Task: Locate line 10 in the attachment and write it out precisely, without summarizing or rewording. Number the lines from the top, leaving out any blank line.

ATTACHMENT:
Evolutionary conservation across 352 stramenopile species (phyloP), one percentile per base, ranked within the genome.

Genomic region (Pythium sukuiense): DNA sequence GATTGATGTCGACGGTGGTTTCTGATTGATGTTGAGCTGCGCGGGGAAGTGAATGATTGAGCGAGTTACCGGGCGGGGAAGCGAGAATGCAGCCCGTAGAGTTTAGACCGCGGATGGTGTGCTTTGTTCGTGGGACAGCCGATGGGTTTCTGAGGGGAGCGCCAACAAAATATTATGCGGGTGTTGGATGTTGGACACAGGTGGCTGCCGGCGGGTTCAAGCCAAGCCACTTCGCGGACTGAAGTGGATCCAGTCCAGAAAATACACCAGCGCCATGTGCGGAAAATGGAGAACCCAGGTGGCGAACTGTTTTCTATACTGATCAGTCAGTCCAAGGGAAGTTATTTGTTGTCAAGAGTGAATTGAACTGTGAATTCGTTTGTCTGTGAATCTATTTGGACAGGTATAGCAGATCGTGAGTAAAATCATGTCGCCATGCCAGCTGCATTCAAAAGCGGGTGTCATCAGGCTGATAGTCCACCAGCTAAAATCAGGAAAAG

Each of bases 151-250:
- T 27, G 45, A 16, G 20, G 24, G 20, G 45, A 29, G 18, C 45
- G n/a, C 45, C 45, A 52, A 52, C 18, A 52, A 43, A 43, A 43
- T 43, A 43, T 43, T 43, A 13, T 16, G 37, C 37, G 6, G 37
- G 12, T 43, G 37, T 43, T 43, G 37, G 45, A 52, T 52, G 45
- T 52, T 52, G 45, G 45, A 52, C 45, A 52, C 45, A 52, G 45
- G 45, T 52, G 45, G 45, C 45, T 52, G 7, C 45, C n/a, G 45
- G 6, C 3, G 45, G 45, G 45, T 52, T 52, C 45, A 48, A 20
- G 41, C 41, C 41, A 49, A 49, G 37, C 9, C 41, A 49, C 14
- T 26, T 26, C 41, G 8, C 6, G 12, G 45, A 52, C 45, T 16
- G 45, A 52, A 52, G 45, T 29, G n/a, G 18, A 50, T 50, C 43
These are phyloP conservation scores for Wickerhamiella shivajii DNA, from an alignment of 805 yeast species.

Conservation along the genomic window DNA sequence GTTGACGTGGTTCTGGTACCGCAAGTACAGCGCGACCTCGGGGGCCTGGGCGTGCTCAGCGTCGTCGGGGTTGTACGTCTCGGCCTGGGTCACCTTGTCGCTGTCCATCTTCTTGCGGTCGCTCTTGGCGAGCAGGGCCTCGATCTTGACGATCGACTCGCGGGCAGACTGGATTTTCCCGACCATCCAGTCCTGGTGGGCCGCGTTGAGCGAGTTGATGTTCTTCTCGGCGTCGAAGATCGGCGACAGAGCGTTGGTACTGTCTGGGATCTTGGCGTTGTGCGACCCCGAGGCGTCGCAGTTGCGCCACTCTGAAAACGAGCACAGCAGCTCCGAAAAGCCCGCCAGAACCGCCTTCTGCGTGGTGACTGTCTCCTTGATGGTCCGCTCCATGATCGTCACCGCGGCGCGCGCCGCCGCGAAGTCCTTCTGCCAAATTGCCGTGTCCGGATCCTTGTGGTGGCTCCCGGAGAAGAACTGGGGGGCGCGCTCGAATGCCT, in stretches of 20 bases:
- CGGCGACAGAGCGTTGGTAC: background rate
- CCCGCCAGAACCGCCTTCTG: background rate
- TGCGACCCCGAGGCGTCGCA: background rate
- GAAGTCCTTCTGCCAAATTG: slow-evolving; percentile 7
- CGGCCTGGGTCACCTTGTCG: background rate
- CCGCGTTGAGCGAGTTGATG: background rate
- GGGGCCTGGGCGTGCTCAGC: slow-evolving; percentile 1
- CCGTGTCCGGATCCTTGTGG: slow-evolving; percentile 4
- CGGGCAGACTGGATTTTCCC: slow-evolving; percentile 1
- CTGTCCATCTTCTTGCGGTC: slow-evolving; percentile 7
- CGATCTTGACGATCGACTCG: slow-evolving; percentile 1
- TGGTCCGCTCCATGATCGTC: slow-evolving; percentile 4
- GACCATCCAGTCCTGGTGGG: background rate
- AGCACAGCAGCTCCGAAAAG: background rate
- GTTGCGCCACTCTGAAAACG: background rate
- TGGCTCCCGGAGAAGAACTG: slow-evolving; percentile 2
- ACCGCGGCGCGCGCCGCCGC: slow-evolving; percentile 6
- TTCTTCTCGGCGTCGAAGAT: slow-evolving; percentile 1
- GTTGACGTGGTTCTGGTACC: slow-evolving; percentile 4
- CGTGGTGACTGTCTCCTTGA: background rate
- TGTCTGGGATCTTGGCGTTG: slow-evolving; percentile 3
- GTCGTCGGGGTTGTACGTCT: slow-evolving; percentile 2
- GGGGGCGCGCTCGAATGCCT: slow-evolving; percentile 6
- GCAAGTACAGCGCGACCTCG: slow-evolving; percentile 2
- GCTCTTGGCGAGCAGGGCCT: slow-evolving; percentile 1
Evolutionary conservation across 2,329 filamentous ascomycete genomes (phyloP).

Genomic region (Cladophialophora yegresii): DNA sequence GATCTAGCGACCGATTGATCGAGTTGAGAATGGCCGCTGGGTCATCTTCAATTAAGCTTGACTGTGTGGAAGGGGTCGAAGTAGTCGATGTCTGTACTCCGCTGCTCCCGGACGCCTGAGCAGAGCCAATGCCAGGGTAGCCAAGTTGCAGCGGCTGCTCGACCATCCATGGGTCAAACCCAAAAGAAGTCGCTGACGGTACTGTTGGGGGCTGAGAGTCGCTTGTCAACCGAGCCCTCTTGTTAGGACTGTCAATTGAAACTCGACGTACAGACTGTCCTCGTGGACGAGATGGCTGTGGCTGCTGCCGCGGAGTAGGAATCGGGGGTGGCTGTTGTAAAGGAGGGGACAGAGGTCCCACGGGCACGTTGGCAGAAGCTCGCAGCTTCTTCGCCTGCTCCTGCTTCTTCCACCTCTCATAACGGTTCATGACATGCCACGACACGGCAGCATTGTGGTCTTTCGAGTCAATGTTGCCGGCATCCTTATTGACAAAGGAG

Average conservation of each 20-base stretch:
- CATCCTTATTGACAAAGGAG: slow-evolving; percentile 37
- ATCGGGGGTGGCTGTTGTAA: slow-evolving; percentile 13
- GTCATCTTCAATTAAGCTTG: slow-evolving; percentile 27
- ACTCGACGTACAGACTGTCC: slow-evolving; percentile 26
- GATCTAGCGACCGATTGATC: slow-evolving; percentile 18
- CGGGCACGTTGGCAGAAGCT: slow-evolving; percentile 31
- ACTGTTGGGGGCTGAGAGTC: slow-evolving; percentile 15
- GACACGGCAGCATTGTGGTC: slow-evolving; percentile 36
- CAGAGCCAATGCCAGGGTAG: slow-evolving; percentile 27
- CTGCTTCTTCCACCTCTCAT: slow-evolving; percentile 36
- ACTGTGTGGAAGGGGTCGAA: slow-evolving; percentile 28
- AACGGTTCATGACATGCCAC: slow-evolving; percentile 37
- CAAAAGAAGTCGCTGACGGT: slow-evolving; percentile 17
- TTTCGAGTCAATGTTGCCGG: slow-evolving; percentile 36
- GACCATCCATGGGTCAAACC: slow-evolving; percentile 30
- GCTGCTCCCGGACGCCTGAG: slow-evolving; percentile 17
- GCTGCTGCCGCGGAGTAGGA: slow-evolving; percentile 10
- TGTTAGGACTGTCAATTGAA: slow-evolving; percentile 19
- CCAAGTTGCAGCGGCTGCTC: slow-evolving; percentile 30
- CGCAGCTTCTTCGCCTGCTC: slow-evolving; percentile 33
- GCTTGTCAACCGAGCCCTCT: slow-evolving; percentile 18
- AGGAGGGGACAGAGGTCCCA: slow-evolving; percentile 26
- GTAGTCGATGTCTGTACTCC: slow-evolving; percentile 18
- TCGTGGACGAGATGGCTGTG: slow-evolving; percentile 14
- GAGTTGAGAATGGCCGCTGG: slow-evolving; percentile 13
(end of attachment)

- G 6, C 3, G 45, G 45, G 45, T 52, T 52, C 45, A 48, A 20